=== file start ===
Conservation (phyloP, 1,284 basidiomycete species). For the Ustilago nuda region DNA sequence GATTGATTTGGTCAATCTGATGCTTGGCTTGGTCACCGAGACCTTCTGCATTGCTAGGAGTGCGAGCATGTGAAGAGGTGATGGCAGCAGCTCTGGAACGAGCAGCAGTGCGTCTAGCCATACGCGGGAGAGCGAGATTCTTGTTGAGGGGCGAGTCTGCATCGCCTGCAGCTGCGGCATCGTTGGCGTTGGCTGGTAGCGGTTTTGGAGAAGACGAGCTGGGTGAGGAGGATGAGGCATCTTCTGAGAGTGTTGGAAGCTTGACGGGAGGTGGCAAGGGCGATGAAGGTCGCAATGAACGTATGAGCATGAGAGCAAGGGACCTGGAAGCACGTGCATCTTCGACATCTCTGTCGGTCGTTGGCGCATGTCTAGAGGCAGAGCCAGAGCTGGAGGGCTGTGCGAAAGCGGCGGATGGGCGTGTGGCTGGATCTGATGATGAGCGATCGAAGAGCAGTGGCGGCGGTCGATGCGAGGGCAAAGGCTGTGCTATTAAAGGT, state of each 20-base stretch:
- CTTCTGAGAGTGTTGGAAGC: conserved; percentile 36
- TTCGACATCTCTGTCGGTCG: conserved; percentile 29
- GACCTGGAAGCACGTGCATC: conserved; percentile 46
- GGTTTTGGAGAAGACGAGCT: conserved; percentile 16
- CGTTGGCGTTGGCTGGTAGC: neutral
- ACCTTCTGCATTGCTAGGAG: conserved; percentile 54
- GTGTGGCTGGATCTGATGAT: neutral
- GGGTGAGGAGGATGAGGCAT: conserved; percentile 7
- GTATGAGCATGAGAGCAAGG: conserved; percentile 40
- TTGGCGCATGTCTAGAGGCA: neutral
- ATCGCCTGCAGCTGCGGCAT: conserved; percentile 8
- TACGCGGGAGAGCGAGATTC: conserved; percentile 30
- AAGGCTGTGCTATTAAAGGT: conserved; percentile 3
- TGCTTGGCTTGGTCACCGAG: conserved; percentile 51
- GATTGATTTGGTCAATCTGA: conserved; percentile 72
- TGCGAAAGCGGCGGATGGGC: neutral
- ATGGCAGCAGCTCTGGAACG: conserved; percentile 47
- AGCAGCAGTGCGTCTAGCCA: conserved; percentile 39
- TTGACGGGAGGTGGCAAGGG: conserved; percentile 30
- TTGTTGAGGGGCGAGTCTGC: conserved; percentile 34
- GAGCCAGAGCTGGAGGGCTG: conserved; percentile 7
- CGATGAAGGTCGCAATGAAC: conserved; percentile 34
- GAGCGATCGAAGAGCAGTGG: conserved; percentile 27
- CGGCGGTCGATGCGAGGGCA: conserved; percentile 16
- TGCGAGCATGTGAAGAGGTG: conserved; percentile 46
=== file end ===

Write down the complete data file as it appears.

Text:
Conservation (phyloP, 1,284 basidiomycete species). For the Ustilago nuda region DNA sequence GATTGATTTGGTCAATCTGATGCTTGGCTTGGTCACCGAGACCTTCTGCATTGCTAGGAGTGCGAGCATGTGAAGAGGTGATGGCAGCAGCTCTGGAACGAGCAGCAGTGCGTCTAGCCATACGCGGGAGAGCGAGATTCTTGTTGAGGGGCGAGTCTGCATCGCCTGCAGCTGCGGCATCGTTGGCGTTGGCTGGTAGCGGTTTTGGAGAAGACGAGCTGGGTGAGGAGGATGAGGCATCTTCTGAGAGTGTTGGAAGCTTGACGGGAGGTGGCAAGGGCGATGAAGGTCGCAATGAACGTATGAGCATGAGAGCAAGGGACCTGGAAGCACGTGCATCTTCGACATCTCTGTCGGTCGTTGGCGCATGTCTAGAGGCAGAGCCAGAGCTGGAGGGCTGTGCGAAAGCGGCGGATGGGCGTGTGGCTGGATCTGATGATGAGCGATCGAAGAGCAGTGGCGGCGGTCGATGCGAGGGCAAAGGCTGTGCTATTAAAGGT, state of each 20-base stretch:
- CTTCTGAGAGTGTTGGAAGC: conserved; percentile 36
- TTCGACATCTCTGTCGGTCG: conserved; percentile 29
- GACCTGGAAGCACGTGCATC: conserved; percentile 46
- GGTTTTGGAGAAGACGAGCT: conserved; percentile 16
- CGTTGGCGTTGGCTGGTAGC: neutral
- ACCTTCTGCATTGCTAGGAG: conserved; percentile 54
- GTGTGGCTGGATCTGATGAT: neutral
- GGGTGAGGAGGATGAGGCAT: conserved; percentile 7
- GTATGAGCATGAGAGCAAGG: conserved; percentile 40
- TTGGCGCATGTCTAGAGGCA: neutral
- ATCGCCTGCAGCTGCGGCAT: conserved; percentile 8
- TACGCGGGAGAGCGAGATTC: conserved; percentile 30
- AAGGCTGTGCTATTAAAGGT: conserved; percentile 3
- TGCTTGGCTTGGTCACCGAG: conserved; percentile 51
- GATTGATTTGGTCAATCTGA: conserved; percentile 72
- TGCGAAAGCGGCGGATGGGC: neutral
- ATGGCAGCAGCTCTGGAACG: conserved; percentile 47
- AGCAGCAGTGCGTCTAGCCA: conserved; percentile 39
- TTGACGGGAGGTGGCAAGGG: conserved; percentile 30
- TTGTTGAGGGGCGAGTCTGC: conserved; percentile 34
- GAGCCAGAGCTGGAGGGCTG: conserved; percentile 7
- CGATGAAGGTCGCAATGAAC: conserved; percentile 34
- GAGCGATCGAAGAGCAGTGG: conserved; percentile 27
- CGGCGGTCGATGCGAGGGCA: conserved; percentile 16
- TGCGAGCATGTGAAGAGGTG: conserved; percentile 46